Journal article

Body Mass Index From Early to Late Childhood and Cardiometabolic Measurements at 11 to 12 Years

Kate Lycett, Markus Juonala, Costan G Magnussen, David Norrish, Fiona K Mensah, Richard Liu, Susan A Clifford, John B Carlin, Tim Olds, Richard Saffery, Jessica A Kerr, Sarath Ranganathan, Louise A Baur, Matthew A Sabin, Michael Cheung, Terence Dwyer, Mengjiao Liu, David Burgner, Melissa Wake

Pediatrics | AMER ACAD PEDIATRICS | Published : 2020

Abstract

OBJECTIVES: To examine how overweight and obesity at specific ages and overall BMI growth patterns throughout childhood predict cardiometabolic phenotypes at 11 to 12 years. METHODS: In a population-based sample of 5107 infants, BMI was measured every 2 years between ages 2 to 3 and 10 to 11 years. We identified 5 BMI trajectories using growth curve models. At ages 11 to 12 years, 1811 children completed assessments for metabolic syndrome risk scores, carotid-femoral pulse wave velocity, and carotid intima-media thickness. Multivariable regression models were used to estimate associations, adjusted for potential confounders (eg, age, sex, smoking exposure, and small for gestational age). RES..

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Grants

Awarded by Australia's National Health and Medical Research Council (NHRMC)


Awarded by Royal Children's Hospital Foundation


Awarded by National Heart Foundation of Australia (NHF)


Awarded by Financial Markets Foundation for Children


Awarded by NHRMC Early Career Fellowship


Awarded by Honorary NHF Postdoctoral Fellowship


Awarded by NHF Future Leader Fellowship


Awarded by NHRMC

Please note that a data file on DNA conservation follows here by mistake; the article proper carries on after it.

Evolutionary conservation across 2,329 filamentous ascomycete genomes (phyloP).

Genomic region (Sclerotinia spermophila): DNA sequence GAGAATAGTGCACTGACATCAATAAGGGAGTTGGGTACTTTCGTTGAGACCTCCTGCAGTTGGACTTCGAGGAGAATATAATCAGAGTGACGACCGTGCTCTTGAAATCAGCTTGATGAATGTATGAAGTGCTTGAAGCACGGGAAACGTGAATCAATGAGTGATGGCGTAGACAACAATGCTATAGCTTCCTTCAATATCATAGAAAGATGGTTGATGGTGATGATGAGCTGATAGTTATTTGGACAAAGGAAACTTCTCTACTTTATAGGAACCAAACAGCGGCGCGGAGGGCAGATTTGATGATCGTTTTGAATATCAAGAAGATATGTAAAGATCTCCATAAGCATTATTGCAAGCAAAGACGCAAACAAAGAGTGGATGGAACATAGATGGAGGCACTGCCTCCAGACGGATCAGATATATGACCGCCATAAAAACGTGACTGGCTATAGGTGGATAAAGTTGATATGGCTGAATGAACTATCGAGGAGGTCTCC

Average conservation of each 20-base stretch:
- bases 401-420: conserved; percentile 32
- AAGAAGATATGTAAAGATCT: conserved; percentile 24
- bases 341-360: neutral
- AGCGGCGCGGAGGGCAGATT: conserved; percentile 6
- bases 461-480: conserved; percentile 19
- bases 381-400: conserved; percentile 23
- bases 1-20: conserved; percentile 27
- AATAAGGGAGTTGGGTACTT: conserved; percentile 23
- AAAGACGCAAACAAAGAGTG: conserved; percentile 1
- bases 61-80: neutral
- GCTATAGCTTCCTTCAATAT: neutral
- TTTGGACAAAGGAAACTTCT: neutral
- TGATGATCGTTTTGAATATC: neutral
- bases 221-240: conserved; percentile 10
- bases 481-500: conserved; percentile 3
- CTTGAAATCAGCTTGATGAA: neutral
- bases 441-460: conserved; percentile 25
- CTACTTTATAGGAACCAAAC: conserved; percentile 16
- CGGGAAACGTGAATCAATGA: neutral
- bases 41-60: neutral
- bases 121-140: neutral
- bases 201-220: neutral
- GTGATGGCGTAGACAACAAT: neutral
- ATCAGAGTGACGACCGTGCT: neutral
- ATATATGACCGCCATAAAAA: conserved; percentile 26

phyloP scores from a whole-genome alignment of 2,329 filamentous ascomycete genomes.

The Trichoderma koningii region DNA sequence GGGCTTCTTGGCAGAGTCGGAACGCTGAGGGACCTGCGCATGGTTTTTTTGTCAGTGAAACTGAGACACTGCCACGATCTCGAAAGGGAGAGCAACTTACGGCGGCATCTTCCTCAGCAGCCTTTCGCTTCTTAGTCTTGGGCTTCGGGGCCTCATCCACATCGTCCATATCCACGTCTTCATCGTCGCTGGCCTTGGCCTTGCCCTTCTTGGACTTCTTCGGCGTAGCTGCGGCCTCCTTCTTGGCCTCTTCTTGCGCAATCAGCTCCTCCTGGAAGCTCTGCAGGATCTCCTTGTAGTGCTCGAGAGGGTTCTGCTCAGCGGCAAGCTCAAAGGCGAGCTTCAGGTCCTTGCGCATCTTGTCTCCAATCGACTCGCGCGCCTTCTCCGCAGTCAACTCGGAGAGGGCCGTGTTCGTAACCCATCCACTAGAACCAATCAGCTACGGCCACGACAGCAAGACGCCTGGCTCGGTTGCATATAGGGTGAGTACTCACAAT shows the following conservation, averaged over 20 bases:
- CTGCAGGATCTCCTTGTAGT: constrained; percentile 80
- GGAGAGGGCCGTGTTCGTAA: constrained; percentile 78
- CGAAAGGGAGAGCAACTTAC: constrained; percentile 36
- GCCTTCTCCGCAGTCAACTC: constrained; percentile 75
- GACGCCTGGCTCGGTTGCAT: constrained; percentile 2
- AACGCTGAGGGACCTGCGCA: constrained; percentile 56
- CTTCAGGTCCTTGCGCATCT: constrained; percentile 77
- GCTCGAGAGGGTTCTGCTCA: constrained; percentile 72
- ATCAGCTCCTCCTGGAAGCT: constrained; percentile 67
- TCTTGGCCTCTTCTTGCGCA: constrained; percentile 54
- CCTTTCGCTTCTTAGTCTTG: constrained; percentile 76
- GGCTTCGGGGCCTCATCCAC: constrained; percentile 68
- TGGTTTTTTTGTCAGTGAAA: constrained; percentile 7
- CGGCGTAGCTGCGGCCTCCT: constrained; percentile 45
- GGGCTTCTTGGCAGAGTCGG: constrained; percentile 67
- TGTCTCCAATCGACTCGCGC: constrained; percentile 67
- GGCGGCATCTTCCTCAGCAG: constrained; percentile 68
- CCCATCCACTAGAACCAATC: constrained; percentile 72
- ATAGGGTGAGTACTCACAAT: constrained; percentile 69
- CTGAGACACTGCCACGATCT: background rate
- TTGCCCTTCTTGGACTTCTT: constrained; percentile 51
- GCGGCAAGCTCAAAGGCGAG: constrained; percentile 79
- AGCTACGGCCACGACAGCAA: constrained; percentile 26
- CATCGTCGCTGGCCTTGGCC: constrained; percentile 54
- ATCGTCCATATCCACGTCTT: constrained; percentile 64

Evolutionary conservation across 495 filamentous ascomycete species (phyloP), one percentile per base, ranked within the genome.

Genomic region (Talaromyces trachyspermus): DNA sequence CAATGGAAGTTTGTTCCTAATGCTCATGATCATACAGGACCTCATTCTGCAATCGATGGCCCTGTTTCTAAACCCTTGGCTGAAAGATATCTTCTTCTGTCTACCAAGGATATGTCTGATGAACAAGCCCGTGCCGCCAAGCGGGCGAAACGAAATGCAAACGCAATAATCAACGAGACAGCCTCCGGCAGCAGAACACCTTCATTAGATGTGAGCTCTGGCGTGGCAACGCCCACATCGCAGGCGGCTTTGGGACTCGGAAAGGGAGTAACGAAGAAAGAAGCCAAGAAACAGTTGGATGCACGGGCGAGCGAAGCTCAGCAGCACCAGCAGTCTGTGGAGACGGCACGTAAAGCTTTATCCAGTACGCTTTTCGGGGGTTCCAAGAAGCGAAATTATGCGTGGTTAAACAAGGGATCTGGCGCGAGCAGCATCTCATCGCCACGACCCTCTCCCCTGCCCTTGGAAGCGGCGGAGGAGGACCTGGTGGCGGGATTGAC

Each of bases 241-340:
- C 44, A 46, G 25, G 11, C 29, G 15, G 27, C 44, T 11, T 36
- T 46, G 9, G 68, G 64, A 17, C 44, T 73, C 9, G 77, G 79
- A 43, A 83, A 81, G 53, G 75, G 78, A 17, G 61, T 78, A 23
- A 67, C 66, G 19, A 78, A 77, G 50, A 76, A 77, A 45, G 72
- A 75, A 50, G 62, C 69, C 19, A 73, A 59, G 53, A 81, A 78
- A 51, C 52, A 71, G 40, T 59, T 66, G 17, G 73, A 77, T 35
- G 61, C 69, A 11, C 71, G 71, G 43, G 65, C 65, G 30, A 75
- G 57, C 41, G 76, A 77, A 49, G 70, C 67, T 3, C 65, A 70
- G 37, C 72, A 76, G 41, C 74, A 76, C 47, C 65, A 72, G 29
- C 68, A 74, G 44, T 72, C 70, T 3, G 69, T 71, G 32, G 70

Funding Acknowledgements

Supported to date by Australia's National Health and Medical Research Council (NHRMC) (1041352, 1109355), The Royal Children's Hospital Foundation (2014-241), Murdoch Children's Research Institute (MCRI), The University of Melbourne, National Heart Foundation of Australia (NHF) (100660), Financial Markets Foundation for Children (2014-055; 2016-310), and Victorian Deaf Education Institute. Dr Lycett is supported by NHRMC Early Career Fellowship 1091124 and Honorary NHF Postdoctoral Fellowship 101239. Prof Juonala is supported by the Federal Research Grant of Finland to Turku University Hospital, Finnish Foundation for Cardiovascular Research, Juho Vainio Foundation, Sigrid Juselius Foundation, Maud Kuistila Memorial Foundation, Paulo Foundation, and MCRI (Dame Elisabeth Murdoch Fellowship). Dr Magnussen is supported by NHF Future Leader Fellowship 100849. The NHRMC supported Dr Mensah (Career Development Fellowship 1111160), Ms Liu (Postgraduate Scholarship 1114567), Prof Burgner (Senior Research Fellowship 1064629 and Honorary NHF Future Leader Fellowship 100369), and Prof Wake (Principal Research Fellowship 1160906). Research at the MCRI is supported by the Victorian government's Operational Infrastructure Support Program. The MCRI administered the research grants for the study and provided infrastructural support (information technology and biospecimen management) to its staff and the study but played no role in the conduct or analysis of the trial. The Department of Social Services played a role in the study design; however, no other funding bodies had a role in the study design and conduct; data collection, management, analysis, and interpretation; preparation, review, or approval of the manuscript; and decision to submit the manuscript for publication. In this article, we use unit record data from the Longitudinal Study of Australian Children. The study is conducted in partnership between the Department of Social Services, Australian Institute of Family Studies, and Australian Bureau of Statistics. The findings and views reported in this article are those of the authors and should not be attributed to the Department of Social Services, Australian Institute of Family Studies, or Australian Bureau of Statistics.